Marijuana Psychosis

One step beyond panic is paranoia. It’s a fine line, but when weed takes you there, it might not bring you back. Psychosis that is induced by marijuana doesn’t always subside when the pot is all metabolized in some vulnerable individuals.   In most cases of THC-induced psychosis, cessation of use is the eventual cure, but there are examples of marijuana being the trigger of longer-term psychotic symptoms.

This is one reason to definitely stay away from the highest concentrations of THC. Whether you choose to use or not, pushing the THC limit can be a dangerous game.

Marijuana is a complicated drug with lots of different faces. We don't yet know everything that it can do or all of its dangers.

5 things you may not know about marijuana

Not many people make a doctor’s appointment to talk about the pros and cons of smoking joints vs. vaping, the effects of the cannabis gummy bears they nibbled last weekend or whether it’s OK to mix Mary Jane with merlot. But maybe more of us should.

“There’s a perception that marijuana is like water and it has no harms associated with it, and it’s totally safe because it’s so common,” says Natasha Bhuyan, a One Medical doctor in Phoenix . “But that’s not true.”

Medical and recreational marijuana have become legal in a growing number of states, and use more than doubled between 2003 and 2013, according to researchers at Columbia University. One Medical providers are seeing all sorts of people using it: from college students and professionals in their 50s to recent immigrants and conservative-looking older folks.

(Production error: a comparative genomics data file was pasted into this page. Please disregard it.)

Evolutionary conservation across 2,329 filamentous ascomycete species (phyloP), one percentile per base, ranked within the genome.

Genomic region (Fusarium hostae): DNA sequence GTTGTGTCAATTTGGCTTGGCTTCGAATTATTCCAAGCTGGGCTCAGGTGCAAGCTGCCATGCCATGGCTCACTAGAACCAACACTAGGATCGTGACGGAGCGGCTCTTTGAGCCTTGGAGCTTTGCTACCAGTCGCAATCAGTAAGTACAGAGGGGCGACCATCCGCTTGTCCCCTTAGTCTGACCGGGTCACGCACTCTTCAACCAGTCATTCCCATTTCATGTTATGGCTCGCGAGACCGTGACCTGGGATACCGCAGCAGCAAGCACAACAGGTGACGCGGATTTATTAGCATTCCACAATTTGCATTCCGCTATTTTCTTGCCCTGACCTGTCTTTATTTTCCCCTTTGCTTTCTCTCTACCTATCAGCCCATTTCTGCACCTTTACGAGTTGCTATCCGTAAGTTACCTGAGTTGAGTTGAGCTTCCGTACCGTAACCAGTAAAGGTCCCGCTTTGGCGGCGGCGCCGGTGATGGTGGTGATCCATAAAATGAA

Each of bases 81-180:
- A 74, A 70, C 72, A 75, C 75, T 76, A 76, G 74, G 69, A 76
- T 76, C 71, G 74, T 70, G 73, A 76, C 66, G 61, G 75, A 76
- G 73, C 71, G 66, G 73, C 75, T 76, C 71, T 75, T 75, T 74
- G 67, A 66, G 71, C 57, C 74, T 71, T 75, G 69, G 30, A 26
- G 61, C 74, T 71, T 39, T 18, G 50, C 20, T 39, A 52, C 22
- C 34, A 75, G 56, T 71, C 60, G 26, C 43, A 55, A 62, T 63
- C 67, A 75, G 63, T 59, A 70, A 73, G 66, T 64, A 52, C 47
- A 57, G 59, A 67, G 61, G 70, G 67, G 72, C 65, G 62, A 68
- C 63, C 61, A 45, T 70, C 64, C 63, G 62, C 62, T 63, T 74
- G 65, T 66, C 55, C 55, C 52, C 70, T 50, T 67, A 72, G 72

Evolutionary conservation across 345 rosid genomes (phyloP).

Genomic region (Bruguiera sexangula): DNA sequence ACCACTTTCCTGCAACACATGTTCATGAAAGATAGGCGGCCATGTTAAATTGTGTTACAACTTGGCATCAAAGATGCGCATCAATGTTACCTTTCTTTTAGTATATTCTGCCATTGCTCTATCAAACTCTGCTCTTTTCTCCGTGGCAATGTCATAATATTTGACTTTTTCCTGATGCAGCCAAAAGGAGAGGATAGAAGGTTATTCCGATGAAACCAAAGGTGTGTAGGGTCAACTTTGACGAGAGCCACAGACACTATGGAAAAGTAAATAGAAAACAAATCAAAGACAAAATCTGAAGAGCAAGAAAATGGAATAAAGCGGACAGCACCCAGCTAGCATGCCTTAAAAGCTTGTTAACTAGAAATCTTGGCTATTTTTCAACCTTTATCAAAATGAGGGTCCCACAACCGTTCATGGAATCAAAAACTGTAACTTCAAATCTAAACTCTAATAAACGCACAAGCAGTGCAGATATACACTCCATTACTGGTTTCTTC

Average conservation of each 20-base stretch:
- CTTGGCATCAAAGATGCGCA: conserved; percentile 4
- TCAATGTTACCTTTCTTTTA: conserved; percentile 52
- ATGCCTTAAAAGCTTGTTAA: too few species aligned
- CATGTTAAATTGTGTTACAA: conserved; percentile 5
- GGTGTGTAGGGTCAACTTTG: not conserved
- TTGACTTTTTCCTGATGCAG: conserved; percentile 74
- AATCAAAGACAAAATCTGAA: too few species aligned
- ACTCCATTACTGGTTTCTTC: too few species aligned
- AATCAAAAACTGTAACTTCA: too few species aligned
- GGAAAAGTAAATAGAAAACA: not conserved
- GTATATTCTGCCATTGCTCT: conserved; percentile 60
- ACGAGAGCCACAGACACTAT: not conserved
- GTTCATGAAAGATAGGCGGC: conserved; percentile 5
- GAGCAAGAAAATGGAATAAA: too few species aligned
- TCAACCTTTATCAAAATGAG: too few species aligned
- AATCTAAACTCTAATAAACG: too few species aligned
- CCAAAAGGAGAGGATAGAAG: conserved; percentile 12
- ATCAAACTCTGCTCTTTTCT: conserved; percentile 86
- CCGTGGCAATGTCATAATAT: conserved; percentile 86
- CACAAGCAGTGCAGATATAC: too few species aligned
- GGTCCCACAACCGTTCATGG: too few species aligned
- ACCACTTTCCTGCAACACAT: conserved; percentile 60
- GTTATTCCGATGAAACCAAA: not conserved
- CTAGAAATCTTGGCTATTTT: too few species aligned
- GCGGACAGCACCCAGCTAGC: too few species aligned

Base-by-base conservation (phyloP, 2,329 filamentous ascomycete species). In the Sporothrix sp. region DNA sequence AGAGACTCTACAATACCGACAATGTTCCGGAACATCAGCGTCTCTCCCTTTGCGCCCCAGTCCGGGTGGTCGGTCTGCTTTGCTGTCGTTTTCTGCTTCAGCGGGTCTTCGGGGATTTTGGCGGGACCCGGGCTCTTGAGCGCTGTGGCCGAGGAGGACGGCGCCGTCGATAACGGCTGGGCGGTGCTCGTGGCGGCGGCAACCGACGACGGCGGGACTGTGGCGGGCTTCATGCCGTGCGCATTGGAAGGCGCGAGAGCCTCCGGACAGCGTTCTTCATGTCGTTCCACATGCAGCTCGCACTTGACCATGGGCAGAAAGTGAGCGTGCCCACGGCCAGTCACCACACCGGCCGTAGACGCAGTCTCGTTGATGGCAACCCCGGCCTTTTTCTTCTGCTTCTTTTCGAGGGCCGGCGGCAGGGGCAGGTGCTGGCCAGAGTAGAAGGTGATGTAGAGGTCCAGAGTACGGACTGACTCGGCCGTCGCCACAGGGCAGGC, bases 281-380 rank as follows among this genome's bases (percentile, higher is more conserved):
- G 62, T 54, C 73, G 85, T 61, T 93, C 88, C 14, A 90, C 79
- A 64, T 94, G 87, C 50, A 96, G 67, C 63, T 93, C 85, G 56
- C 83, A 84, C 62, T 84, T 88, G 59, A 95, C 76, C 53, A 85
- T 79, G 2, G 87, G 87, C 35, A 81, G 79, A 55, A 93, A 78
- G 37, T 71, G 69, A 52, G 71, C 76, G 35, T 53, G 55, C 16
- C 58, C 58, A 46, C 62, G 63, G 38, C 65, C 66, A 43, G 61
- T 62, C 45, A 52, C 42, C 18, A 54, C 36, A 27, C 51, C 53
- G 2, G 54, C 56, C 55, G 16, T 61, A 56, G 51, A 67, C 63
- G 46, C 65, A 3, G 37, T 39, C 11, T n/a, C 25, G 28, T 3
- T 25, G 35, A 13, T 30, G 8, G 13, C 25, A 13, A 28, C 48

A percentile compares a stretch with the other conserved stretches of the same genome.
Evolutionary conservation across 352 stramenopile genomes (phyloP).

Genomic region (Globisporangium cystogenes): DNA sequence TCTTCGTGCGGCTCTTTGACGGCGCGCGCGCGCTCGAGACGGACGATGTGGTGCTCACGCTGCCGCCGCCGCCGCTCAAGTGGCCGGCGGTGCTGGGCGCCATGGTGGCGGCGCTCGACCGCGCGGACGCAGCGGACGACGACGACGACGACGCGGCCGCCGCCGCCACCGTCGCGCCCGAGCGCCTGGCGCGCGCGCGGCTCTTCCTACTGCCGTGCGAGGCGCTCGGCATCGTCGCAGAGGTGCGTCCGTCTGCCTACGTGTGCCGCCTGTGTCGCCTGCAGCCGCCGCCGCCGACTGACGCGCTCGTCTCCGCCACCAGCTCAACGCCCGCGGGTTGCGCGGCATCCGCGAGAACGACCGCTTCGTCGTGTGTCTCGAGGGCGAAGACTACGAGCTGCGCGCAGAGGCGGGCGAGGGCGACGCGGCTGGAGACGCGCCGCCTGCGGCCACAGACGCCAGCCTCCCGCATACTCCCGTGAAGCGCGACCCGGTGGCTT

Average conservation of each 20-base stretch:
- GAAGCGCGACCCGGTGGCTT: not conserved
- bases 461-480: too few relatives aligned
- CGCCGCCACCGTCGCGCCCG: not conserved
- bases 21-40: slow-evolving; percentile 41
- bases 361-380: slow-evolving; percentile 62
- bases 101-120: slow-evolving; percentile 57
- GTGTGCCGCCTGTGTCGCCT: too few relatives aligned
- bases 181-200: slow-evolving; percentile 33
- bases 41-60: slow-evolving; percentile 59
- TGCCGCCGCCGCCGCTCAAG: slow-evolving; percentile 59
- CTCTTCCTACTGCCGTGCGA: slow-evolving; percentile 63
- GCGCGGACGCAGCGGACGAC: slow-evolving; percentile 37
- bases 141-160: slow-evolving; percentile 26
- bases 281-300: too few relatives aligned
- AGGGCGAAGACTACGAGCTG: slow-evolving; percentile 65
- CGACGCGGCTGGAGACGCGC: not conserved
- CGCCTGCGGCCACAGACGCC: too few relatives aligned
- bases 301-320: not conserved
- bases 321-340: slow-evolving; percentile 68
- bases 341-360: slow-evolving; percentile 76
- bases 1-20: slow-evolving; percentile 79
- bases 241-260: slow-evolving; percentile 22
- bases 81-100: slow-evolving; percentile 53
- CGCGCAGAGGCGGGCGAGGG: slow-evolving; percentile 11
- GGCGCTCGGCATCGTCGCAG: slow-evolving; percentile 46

“The most common scenario is your mid-30s software engineer who comes home from a long day at work and vapes as they’re eating takeout and watching TV or playing video games to relax,” says Mark Berman, a San Francisco lifestyle MD who counsels patients on weight loss and anxiety.

And more marijuana use means more marijuana problems — in fact, 30 percent of regular pot users have related health problems .

While using is an individual choice, we talked to some of our providers for the 411 on the possible pros and cons of marijuana and how to use it most safely.

Should I smoke it, eat it or vape it?

Visit a medical marijuana dispensary and you’ll find choices far beyond joints and brownies. There are vapor e-cigarettes, cannabis lotions and edibles like cannabis-laced watermelon lollipops, cheese puffs and chocolate chip cookies.

“I tell my patients I’d rather have them eat it because studies are clear (smoking) it does cause lung problems,” says Michelle Rhee, an MD in San Francisco , referring to coughs and asthma that some people develop.

And though there haven’t been long-term studies, vaping is easier on the lungs than smoking an old-school joint, and may be the safest way to get high. Vaporizers deliver the drug without the high temperature of smoke from a pipe or joint.